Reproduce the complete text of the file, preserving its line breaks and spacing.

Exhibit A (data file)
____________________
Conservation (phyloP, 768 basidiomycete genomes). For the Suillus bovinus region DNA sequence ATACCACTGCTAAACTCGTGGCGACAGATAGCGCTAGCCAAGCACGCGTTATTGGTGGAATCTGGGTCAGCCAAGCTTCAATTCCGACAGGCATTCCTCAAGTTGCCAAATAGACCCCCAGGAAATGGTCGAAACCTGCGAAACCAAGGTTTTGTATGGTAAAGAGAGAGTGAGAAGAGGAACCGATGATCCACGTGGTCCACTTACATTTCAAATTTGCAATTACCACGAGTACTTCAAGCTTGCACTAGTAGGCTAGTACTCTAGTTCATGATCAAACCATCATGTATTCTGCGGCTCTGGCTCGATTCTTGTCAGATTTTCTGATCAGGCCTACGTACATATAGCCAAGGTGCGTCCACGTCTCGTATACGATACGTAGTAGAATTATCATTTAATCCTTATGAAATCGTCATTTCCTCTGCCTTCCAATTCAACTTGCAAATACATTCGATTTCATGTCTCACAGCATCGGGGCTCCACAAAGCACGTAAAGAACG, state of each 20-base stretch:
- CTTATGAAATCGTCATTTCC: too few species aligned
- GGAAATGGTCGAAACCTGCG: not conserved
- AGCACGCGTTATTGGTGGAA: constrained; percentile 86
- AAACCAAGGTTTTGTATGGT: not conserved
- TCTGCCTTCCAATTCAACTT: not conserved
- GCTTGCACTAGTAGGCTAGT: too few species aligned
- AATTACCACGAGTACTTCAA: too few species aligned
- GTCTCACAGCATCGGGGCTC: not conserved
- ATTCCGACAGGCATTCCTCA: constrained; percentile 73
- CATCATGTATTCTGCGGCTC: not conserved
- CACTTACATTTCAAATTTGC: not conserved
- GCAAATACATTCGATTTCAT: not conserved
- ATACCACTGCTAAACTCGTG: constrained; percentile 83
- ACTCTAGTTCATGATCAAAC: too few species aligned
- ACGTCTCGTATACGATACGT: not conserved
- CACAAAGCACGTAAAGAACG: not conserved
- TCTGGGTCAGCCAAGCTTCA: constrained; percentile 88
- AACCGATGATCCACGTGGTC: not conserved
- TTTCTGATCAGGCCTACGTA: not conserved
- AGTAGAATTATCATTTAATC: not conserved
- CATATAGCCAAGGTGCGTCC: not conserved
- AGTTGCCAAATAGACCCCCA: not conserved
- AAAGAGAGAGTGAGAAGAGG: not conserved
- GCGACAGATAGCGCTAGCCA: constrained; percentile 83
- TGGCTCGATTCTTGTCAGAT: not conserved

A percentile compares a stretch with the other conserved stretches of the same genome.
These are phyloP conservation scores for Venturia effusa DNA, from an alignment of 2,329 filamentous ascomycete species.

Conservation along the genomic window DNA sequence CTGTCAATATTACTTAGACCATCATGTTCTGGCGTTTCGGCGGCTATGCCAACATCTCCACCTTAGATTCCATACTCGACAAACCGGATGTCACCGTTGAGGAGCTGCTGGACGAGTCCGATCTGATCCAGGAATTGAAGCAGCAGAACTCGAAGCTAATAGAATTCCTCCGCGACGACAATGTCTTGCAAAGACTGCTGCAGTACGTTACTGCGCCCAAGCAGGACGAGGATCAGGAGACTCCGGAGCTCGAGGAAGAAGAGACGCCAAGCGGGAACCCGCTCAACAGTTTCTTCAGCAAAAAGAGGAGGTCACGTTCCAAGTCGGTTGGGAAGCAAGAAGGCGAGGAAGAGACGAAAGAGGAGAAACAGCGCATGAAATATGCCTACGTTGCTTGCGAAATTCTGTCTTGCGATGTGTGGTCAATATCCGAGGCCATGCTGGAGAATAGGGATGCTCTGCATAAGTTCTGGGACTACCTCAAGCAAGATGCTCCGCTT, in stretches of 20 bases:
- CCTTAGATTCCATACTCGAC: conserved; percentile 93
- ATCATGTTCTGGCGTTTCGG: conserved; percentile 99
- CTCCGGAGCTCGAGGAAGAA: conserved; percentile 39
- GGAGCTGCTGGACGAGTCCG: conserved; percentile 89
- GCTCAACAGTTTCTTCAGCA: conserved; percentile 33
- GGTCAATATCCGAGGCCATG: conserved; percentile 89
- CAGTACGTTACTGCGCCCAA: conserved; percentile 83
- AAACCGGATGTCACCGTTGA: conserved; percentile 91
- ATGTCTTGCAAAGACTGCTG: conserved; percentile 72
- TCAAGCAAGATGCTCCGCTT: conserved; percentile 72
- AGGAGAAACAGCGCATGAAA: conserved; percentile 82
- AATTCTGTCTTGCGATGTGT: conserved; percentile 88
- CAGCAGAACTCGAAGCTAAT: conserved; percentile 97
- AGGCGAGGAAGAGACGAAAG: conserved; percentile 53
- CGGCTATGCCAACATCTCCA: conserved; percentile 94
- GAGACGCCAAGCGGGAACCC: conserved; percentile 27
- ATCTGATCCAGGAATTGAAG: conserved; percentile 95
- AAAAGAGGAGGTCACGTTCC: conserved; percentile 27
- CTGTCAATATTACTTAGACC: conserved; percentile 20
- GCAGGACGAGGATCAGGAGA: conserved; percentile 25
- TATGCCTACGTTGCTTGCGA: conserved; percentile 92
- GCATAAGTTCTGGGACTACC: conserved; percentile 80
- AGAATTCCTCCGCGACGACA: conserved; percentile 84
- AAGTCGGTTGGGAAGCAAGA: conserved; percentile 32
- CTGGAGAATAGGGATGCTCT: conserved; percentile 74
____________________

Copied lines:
Conservation (phyloP, 768 basidiomycete genomes). For the Suillus bovinus region DNA sequence ATACCACTGCTAAACTCGTGGCGACAGATAGCGCTAGCCAAGCACGCGTTATTGGTGGAATCTGGGTCAGCCAAGCTTCAATTCCGACAGGCATTCCTCAAGTTGCCAAATAGACCCCCAGGAAATGGTCGAAACCTGCGAAACCAAGGTTTTGTATGGTAAAGAGAGAGTGAGAAGAGGAACCGATGATCCACGTGGTCCACTTACATTTCAAATTTGCAATTACCACGAGTACTTCAAGCTTGCACTAGTAGGCTAGTACTCTAGTTCATGATCAAACCATCATGTATTCTGCGGCTCTGGCTCGATTCTTGTCAGATTTTCTGATCAGGCCTACGTACATATAGCCAAGGTGCGTCCACGTCTCGTATACGATACGTAGTAGAATTATCATTTAATCCTTATGAAATCGTCATTTCCTCTGCCTTCCAATTCAACTTGCAAATACATTCGATTTCATGTCTCACAGCATCGGGGCTCCACAAAGCACGTAAAGAACG, state of each 20-base stretch:
- CTTATGAAATCGTCATTTCC: too few species aligned
- GGAAATGGTCGAAACCTGCG: not conserved
- AGCACGCGTTATTGGTGGAA: constrained; percentile 86
- AAACCAAGGTTTTGTATGGT: not conserved
- TCTGCCTTCCAATTCAACTT: not conserved
- GCTTGCACTAGTAGGCTAGT: too few species aligned
- AATTACCACGAGTACTTCAA: too few species aligned
- GTCTCACAGCATCGGGGCTC: not conserved
- ATTCCGACAGGCATTCCTCA: constrained; percentile 73
- CATCATGTATTCTGCGGCTC: not conserved
- CACTTACATTTCAAATTTGC: not conserved
- GCAAATACATTCGATTTCAT: not conserved
- ATACCACTGCTAAACTCGTG: constrained; percentile 83
- ACTCTAGTTCATGATCAAAC: too few species aligned
- ACGTCTCGTATACGATACGT: not conserved
- CACAAAGCACGTAAAGAACG: not conserved
- TCTGGGTCAGCCAAGCTTCA: constrained; percentile 88
- AACCGATGATCCACGTGGTC: not conserved
- TTTCTGATCAGGCCTACGTA: not conserved
- AGTAGAATTATCATTTAATC: not conserved
- CATATAGCCAAGGTGCGTCC: not conserved
- AGTTGCCAAATAGACCCCCA: not conserved
- AAAGAGAGAGTGAGAAGAGG: not conserved
- GCGACAGATAGCGCTAGCCA: constrained; percentile 83
- TGGCTCGATTCTTGTCAGAT: not conserved

A percentile compares a stretch with the other conserved stretches of the same genome.
These are phyloP conservation scores for Venturia effusa DNA, from an alignment of 2,329 filamentous ascomycete species.

Conservation along the genomic window DNA sequence CTGTCAATATTACTTAGACCATCATGTTCTGGCGTTTCGGCGGCTATGCCAACATCTCCACCTTAGATTCCATACTCGACAAACCGGATGTCACCGTTGAGGAGCTGCTGGACGAGTCCGATCTGATCCAGGAATTGAAGCAGCAGAACTCGAAGCTAATAGAATTCCTCCGCGACGACAATGTCTTGCAAAGACTGCTGCAGTACGTTACTGCGCCCAAGCAGGACGAGGATCAGGAGACTCCGGAGCTCGAGGAAGAAGAGACGCCAAGCGGGAACCCGCTCAACAGTTTCTTCAGCAAAAAGAGGAGGTCACGTTCCAAGTCGGTTGGGAAGCAAGAAGGCGAGGAAGAGACGAAAGAGGAGAAACAGCGCATGAAATATGCCTACGTTGCTTGCGAAATTCTGTCTTGCGATGTGTGGTCAATATCCGAGGCCATGCTGGAGAATAGGGATGCTCTGCATAAGTTCTGGGACTACCTCAAGCAAGATGCTCCGCTT, in stretches of 20 bases:
- CCTTAGATTCCATACTCGAC: conserved; percentile 93
- ATCATGTTCTGGCGTTTCGG: conserved; percentile 99
- CTCCGGAGCTCGAGGAAGAA: conserved; percentile 39
- GGAGCTGCTGGACGAGTCCG: conserved; percentile 89
- GCTCAACAGTTTCTTCAGCA: conserved; percentile 33
- GGTCAATATCCGAGGCCATG: conserved; percentile 89
- CAGTACGTTACTGCGCCCAA: conserved; percentile 83
- AAACCGGATGTCACCGTTGA: conserved; percentile 91
- ATGTCTTGCAAAGACTGCTG: conserved; percentile 72
- TCAAGCAAGATGCTCCGCTT: conserved; percentile 72
- AGGAGAAACAGCGCATGAAA: conserved; percentile 82
- AATTCTGTCTTGCGATGTGT: conserved; percentile 88
- CAGCAGAACTCGAAGCTAAT: conserved; percentile 97
- AGGCGAGGAAGAGACGAAAG: conserved; percentile 53
- CGGCTATGCCAACATCTCCA: conserved; percentile 94
- GAGACGCCAAGCGGGAACCC: conserved; percentile 27
- ATCTGATCCAGGAATTGAAG: conserved; percentile 95
- AAAAGAGGAGGTCACGTTCC: conserved; percentile 27
- CTGTCAATATTACTTAGACC: conserved; percentile 20
- GCAGGACGAGGATCAGGAGA: conserved; percentile 25
- TATGCCTACGTTGCTTGCGA: conserved; percentile 92
- GCATAAGTTCTGGGACTACC: conserved; percentile 80
- AGAATTCCTCCGCGACGACA: conserved; percentile 84
- AAGTCGGTTGGGAAGCAAGA: conserved; percentile 32
- CTGGAGAATAGGGATGCTCT: conserved; percentile 74